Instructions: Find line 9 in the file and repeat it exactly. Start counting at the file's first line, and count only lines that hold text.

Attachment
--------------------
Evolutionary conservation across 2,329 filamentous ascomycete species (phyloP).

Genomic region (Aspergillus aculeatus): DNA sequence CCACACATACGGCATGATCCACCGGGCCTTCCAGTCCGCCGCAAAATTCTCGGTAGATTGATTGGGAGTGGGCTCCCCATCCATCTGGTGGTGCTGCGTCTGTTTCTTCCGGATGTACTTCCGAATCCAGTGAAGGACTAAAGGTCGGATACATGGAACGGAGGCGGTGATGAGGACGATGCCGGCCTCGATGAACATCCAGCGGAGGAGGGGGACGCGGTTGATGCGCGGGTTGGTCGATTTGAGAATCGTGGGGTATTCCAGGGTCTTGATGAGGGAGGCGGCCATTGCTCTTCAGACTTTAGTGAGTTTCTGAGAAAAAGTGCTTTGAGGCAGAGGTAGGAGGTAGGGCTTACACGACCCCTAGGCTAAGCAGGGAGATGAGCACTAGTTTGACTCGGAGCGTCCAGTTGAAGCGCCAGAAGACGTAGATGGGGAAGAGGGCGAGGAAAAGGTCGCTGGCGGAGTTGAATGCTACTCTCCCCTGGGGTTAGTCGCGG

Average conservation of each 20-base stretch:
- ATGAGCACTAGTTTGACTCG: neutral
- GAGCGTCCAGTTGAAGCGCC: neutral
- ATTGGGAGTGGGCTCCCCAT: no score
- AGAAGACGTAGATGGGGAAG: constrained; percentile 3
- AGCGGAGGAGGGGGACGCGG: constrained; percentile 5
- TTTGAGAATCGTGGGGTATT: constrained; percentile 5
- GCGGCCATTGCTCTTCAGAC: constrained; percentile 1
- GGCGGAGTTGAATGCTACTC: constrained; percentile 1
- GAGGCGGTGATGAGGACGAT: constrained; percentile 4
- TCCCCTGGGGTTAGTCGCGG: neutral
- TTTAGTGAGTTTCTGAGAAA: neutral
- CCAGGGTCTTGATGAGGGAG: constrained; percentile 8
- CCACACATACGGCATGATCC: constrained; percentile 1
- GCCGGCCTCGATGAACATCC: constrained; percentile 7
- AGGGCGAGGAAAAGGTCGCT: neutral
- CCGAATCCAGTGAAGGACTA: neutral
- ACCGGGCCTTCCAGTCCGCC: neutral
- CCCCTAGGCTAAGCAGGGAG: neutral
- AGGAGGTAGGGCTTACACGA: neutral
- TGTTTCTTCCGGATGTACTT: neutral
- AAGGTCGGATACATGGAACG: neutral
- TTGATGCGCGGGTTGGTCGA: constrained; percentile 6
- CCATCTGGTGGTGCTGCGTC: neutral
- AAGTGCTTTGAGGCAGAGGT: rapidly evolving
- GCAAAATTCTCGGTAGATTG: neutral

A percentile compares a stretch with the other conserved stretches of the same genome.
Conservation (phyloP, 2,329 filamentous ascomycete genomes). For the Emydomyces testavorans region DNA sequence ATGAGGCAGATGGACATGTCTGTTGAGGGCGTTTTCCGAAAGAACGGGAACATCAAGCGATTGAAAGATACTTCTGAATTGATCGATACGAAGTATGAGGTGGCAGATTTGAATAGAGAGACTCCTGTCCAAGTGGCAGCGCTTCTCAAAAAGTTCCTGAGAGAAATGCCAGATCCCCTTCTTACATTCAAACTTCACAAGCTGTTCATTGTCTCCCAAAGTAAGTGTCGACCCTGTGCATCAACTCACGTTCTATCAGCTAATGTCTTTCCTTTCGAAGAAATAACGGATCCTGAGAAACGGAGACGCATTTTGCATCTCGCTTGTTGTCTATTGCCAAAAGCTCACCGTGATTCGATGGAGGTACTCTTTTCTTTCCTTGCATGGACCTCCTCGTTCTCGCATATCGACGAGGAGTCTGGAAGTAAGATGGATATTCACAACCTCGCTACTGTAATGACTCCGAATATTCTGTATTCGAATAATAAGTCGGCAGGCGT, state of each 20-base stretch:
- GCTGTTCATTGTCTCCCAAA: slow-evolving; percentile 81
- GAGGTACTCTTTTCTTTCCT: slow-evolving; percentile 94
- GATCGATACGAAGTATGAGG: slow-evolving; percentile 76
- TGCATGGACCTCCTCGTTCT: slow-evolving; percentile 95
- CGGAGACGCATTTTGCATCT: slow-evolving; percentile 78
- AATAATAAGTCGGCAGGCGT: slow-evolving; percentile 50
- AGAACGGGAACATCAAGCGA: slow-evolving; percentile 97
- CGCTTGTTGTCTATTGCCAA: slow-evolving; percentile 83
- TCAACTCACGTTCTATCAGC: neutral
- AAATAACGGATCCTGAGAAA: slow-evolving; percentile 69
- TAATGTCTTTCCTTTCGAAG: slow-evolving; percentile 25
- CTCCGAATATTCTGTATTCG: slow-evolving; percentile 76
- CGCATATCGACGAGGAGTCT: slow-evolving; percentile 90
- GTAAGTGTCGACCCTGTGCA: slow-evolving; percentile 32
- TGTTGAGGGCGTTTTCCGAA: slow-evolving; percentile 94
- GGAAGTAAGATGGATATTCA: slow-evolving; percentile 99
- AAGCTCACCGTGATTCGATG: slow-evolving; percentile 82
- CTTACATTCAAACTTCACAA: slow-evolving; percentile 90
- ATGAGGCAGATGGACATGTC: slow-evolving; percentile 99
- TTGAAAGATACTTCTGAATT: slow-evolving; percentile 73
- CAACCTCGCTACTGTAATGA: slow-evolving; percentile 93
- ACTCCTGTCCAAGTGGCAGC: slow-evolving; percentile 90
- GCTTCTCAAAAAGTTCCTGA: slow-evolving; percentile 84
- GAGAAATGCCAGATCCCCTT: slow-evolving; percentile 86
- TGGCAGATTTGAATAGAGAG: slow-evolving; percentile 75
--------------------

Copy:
- TTTGAGAATCGTGGGGTATT: constrained; percentile 5